In May, the Metropolitan Transportation Authority Board of Directors allocated $1.95 billion to construct a third Long Island Rail Road track down the center of Nassau County, on the Main Line between Floral Park and Hicksville.
The project would add 9.8 miles of new track to the LIRR system, which spans a total of 700 miles between all of its lines.
Kevin Law, director of the nonprofit Long Island Association, a business advocacy group, calls the planned project “one of the most important infrastructure projects for Long Island in decades.”
We agree. According to LIA projections, the project would create 2,250 construction jobs and increase the gross regional product by $910 million because of those jobs.
Here’s the thing: The State Capital Projects Review Board now gets to decide whether the project can move forward. The board comprises a representative of Gov. Andrew Cuomo, the Assembly and the Senate. The governor and Assembly are on board, Law says. Now we are awaiting word whether the Senate will OK the project.
The panel has until the end of June to decide. If it does not act, the third track will, by default, move ahead. Only one no vote by a review board member, however, and the project would be derailed. We are thus imploring all three members to allow this vital project to proceed.
The Long Island Rail Road’s first tracks were laid in the 19th century. The LIRR is, in fact, among the country’s oldest rail networks. Its design and infrastructure are woefully outdated and in desperate need of modernization.
Adding the third track would greatly increase commuter capacity in central Nassau. The original tracks were constructed in the 1800s, when Long Island’s population was all of 100,000. Most folks were farmers and fishermen and rarely made the big trip into New York City. Now the LIRR serves as the main mode of transportation to and from the city for 300,000 people a day.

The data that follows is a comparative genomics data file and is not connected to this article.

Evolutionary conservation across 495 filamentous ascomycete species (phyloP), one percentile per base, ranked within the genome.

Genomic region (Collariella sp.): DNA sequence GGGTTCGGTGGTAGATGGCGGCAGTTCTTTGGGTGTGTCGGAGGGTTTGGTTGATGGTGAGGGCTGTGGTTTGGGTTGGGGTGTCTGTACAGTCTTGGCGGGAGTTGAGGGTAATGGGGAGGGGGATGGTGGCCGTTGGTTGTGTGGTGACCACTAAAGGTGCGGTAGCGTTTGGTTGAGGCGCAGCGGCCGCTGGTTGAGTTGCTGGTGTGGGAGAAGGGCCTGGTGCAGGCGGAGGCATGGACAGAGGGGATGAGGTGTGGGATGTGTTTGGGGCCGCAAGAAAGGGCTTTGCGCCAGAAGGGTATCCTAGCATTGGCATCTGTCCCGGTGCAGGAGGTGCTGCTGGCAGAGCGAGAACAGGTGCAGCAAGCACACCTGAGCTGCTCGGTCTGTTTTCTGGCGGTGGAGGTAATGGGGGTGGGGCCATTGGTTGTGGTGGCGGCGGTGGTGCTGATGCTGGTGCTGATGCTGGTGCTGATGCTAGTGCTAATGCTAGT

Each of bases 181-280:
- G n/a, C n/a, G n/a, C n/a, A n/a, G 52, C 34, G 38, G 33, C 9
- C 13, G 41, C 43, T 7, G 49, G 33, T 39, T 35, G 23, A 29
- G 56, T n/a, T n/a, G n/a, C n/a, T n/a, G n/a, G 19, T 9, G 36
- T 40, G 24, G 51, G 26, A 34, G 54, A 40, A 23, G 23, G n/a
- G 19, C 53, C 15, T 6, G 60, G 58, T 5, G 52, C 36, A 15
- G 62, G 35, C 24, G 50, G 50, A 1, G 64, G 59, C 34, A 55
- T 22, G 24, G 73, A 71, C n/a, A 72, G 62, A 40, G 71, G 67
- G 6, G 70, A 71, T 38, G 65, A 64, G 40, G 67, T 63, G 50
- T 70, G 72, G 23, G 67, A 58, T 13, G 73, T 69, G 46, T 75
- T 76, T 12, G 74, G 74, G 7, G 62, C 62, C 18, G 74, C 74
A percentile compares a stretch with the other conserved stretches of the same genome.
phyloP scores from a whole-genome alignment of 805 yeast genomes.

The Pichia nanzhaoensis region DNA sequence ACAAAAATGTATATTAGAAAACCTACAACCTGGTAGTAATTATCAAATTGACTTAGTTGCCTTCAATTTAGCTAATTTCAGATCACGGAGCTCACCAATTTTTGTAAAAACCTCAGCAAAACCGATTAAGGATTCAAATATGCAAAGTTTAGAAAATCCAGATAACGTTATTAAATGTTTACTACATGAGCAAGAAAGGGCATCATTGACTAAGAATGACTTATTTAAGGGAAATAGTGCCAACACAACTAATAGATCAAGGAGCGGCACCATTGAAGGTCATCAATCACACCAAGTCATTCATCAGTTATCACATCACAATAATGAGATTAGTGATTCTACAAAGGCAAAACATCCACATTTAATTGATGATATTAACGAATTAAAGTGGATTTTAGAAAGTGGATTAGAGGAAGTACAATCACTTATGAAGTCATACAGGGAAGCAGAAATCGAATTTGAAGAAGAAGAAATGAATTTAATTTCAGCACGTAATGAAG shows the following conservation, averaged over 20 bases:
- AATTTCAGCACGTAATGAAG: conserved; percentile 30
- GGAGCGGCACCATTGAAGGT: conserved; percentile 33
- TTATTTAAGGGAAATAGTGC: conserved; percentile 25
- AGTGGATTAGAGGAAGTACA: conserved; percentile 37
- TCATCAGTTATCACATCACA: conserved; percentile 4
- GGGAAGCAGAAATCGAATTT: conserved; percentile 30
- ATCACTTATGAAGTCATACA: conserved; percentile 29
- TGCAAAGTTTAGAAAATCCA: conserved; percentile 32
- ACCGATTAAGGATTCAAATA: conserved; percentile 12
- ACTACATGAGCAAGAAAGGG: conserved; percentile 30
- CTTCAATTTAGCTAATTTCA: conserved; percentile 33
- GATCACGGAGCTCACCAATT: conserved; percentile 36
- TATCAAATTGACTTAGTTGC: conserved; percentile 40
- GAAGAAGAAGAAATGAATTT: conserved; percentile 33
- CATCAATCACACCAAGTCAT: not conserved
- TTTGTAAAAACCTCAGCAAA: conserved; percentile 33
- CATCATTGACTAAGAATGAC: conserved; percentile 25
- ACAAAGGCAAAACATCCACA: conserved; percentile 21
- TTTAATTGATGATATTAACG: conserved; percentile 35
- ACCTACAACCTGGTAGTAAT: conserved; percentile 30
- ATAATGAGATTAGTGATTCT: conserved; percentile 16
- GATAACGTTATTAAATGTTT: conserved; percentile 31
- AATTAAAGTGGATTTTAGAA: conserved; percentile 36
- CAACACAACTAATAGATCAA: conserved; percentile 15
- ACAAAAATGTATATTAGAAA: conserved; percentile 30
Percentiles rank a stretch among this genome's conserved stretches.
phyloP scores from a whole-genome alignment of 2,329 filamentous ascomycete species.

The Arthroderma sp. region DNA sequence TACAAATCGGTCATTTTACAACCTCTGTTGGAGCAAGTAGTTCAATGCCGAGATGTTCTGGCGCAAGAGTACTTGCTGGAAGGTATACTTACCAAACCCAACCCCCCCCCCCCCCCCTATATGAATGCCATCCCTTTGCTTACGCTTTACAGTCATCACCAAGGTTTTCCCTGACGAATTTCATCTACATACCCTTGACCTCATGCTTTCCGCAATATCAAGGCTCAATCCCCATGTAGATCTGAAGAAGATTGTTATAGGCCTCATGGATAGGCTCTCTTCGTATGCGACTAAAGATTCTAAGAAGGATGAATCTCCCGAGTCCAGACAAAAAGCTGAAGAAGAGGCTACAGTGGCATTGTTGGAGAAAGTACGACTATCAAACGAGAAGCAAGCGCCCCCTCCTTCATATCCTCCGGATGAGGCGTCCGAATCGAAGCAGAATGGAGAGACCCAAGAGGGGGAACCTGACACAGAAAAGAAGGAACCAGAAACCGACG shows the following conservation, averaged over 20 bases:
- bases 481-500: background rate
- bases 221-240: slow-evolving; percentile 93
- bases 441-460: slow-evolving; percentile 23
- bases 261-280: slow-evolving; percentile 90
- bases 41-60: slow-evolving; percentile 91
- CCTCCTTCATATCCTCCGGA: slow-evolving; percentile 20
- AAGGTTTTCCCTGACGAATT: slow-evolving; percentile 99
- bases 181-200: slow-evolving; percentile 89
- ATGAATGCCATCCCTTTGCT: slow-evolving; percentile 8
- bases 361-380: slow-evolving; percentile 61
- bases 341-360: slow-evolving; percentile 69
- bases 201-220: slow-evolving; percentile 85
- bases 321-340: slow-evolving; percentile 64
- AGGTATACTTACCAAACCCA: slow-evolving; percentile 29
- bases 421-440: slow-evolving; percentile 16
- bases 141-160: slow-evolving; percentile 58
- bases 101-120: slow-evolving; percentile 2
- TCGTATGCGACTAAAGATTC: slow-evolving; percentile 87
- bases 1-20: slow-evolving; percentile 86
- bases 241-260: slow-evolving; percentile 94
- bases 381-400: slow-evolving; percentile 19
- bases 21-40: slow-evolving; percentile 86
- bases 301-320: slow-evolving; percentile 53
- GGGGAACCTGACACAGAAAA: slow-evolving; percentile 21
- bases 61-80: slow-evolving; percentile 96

We hear so much about people leaving Long Island for less costly regions. That’s true. The Island has, however, actually seen a net gain in population, largely because high numbers of immigrants have moved here. Suffolk’s population remained largely unchanged between 2000 and 2012, while Nassau’s increased by roughly 78,500 people, according to census data.
New people bring more cars, which means more congestion on our already clogged thoroughfares. Long Island must significantly increase its public transportation options, or traffic gridlock will only worsen in the coming decades.
Suburbia is largely the product of our car culture. People drive to their single-family houses, rather than take buses or subways to their apartments, as people do in the city. That has led to suburban sprawl, which Long Islanders are all too familiar with.
In recent years, urban planners have developed new suburban models. We especially like transit-oriented housing. Smaller apartment complexes are located in downtown business districts near train and bus stations, giving commuters easy access to car-free transportation to and from work. By adding population density to our downtowns, we then create critical masses of consumers to support our small local businesses. The model just makes sense.
First, though, we need workable rail and bus systems, but both have suffered because of years of budget cuts and neglect on Long Island. It’s about time that we begin to make a real and sustained investment in our transportation infrastructure.
According to the LIA, a Main Line third track would help attract young people to the region. Many of the millennial generation want nothing to do with the car culture of the mid-20th century. They want the freedom to move about without the financial burden of car ownership. Thus we should focus our efforts on increasing public-transportation alternatives, both into the city and out of it for reverse commuting. Without young people, the region cannot continue to grow and prosper.
Finally, public transportation is just good for the earth. We know that atmospheric carbon dioxide is driving global warming. For every gallon of gasoline that you burn while driving, you emit 20 pounds of CO2 into the skies. Taking public transportation cuts carbon pollution by a whopping 90 percent, according to the nonprofit countyourowncarbon.org.
For all these reasons and more, the third track is just a good idea. Period. We encourage readers to write to their state representatives to say so.